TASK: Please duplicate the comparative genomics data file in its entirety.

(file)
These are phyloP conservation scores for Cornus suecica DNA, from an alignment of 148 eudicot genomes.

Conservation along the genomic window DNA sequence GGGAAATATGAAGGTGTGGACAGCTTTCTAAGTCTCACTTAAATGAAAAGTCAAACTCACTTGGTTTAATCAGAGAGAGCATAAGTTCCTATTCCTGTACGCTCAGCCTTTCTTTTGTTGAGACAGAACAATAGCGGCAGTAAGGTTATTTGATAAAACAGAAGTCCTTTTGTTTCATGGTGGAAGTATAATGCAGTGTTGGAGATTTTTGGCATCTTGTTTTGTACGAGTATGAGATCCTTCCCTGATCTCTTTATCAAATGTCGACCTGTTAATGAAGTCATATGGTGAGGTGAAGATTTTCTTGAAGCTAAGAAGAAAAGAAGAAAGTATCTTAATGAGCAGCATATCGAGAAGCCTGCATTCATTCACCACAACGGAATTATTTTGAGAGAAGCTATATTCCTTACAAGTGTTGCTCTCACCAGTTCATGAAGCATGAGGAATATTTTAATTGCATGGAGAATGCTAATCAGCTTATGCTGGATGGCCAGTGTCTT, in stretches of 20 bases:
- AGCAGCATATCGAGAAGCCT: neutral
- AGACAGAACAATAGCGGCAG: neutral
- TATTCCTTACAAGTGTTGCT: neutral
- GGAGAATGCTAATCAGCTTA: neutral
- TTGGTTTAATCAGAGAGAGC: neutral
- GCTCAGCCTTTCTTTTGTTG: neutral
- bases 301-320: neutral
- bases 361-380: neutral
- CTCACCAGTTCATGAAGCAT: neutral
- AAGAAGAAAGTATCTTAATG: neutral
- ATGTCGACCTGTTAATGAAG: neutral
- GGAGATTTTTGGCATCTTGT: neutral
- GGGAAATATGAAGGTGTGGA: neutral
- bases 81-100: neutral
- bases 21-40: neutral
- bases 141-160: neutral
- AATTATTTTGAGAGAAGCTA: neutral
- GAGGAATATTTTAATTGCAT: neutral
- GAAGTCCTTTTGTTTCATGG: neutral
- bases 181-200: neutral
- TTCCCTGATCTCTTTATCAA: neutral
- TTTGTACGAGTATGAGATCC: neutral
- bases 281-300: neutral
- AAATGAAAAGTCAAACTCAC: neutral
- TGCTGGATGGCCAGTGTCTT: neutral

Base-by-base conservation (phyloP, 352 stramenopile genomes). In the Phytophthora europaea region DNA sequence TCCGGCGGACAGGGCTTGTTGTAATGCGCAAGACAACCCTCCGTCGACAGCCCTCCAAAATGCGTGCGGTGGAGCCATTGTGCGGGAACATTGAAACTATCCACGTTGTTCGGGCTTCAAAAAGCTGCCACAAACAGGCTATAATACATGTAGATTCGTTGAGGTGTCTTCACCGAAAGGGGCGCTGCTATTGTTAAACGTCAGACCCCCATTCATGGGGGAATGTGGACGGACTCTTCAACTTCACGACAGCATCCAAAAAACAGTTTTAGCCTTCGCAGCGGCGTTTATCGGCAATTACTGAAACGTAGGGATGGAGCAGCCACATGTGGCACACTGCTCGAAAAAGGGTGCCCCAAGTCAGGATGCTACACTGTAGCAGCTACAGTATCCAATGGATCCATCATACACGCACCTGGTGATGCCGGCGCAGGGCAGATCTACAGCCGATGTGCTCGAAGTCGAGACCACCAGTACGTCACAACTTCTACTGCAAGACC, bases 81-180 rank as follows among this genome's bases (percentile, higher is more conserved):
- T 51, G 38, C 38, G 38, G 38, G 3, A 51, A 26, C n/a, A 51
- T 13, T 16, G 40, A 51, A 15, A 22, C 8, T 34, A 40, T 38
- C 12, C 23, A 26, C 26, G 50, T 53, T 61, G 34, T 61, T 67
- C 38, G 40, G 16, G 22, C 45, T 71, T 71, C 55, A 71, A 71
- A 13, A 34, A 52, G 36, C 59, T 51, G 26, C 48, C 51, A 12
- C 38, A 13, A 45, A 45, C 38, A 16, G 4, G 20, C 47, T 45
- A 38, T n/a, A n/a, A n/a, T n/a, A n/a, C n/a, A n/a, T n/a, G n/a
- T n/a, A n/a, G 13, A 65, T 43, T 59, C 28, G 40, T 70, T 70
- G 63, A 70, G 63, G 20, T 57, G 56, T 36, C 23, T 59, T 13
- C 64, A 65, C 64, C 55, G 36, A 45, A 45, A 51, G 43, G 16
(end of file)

These are phyloP conservation scores for Cornus suecica DNA, from an alignment of 148 eudicot genomes.

Conservation along the genomic window DNA sequence GGGAAATATGAAGGTGTGGACAGCTTTCTAAGTCTCACTTAAATGAAAAGTCAAACTCACTTGGTTTAATCAGAGAGAGCATAAGTTCCTATTCCTGTACGCTCAGCCTTTCTTTTGTTGAGACAGAACAATAGCGGCAGTAAGGTTATTTGATAAAACAGAAGTCCTTTTGTTTCATGGTGGAAGTATAATGCAGTGTTGGAGATTTTTGGCATCTTGTTTTGTACGAGTATGAGATCCTTCCCTGATCTCTTTATCAAATGTCGACCTGTTAATGAAGTCATATGGTGAGGTGAAGATTTTCTTGAAGCTAAGAAGAAAAGAAGAAAGTATCTTAATGAGCAGCATATCGAGAAGCCTGCATTCATTCACCACAACGGAATTATTTTGAGAGAAGCTATATTCCTTACAAGTGTTGCTCTCACCAGTTCATGAAGCATGAGGAATATTTTAATTGCATGGAGAATGCTAATCAGCTTATGCTGGATGGCCAGTGTCTT, in stretches of 20 bases:
- AGCAGCATATCGAGAAGCCT: neutral
- AGACAGAACAATAGCGGCAG: neutral
- TATTCCTTACAAGTGTTGCT: neutral
- GGAGAATGCTAATCAGCTTA: neutral
- TTGGTTTAATCAGAGAGAGC: neutral
- GCTCAGCCTTTCTTTTGTTG: neutral
- bases 301-320: neutral
- bases 361-380: neutral
- CTCACCAGTTCATGAAGCAT: neutral
- AAGAAGAAAGTATCTTAATG: neutral
- ATGTCGACCTGTTAATGAAG: neutral
- GGAGATTTTTGGCATCTTGT: neutral
- GGGAAATATGAAGGTGTGGA: neutral
- bases 81-100: neutral
- bases 21-40: neutral
- bases 141-160: neutral
- AATTATTTTGAGAGAAGCTA: neutral
- GAGGAATATTTTAATTGCAT: neutral
- GAAGTCCTTTTGTTTCATGG: neutral
- bases 181-200: neutral
- TTCCCTGATCTCTTTATCAA: neutral
- TTTGTACGAGTATGAGATCC: neutral
- bases 281-300: neutral
- AAATGAAAAGTCAAACTCAC: neutral
- TGCTGGATGGCCAGTGTCTT: neutral

Base-by-base conservation (phyloP, 352 stramenopile genomes). In the Phytophthora europaea region DNA sequence TCCGGCGGACAGGGCTTGTTGTAATGCGCAAGACAACCCTCCGTCGACAGCCCTCCAAAATGCGTGCGGTGGAGCCATTGTGCGGGAACATTGAAACTATCCACGTTGTTCGGGCTTCAAAAAGCTGCCACAAACAGGCTATAATACATGTAGATTCGTTGAGGTGTCTTCACCGAAAGGGGCGCTGCTATTGTTAAACGTCAGACCCCCATTCATGGGGGAATGTGGACGGACTCTTCAACTTCACGACAGCATCCAAAAAACAGTTTTAGCCTTCGCAGCGGCGTTTATCGGCAATTACTGAAACGTAGGGATGGAGCAGCCACATGTGGCACACTGCTCGAAAAAGGGTGCCCCAAGTCAGGATGCTACACTGTAGCAGCTACAGTATCCAATGGATCCATCATACACGCACCTGGTGATGCCGGCGCAGGGCAGATCTACAGCCGATGTGCTCGAAGTCGAGACCACCAGTACGTCACAACTTCTACTGCAAGACC, bases 81-180 rank as follows among this genome's bases (percentile, higher is more conserved):
- T 51, G 38, C 38, G 38, G 38, G 3, A 51, A 26, C n/a, A 51
- T 13, T 16, G 40, A 51, A 15, A 22, C 8, T 34, A 40, T 38
- C 12, C 23, A 26, C 26, G 50, T 53, T 61, G 34, T 61, T 67
- C 38, G 40, G 16, G 22, C 45, T 71, T 71, C 55, A 71, A 71
- A 13, A 34, A 52, G 36, C 59, T 51, G 26, C 48, C 51, A 12
- C 38, A 13, A 45, A 45, C 38, A 16, G 4, G 20, C 47, T 45
- A 38, T n/a, A n/a, A n/a, T n/a, A n/a, C n/a, A n/a, T n/a, G n/a
- T n/a, A n/a, G 13, A 65, T 43, T 59, C 28, G 40, T 70, T 70
- G 63, A 70, G 63, G 20, T 57, G 56, T 36, C 23, T 59, T 13
- C 64, A 65, C 64, C 55, G 36, A 45, A 45, A 51, G 43, G 16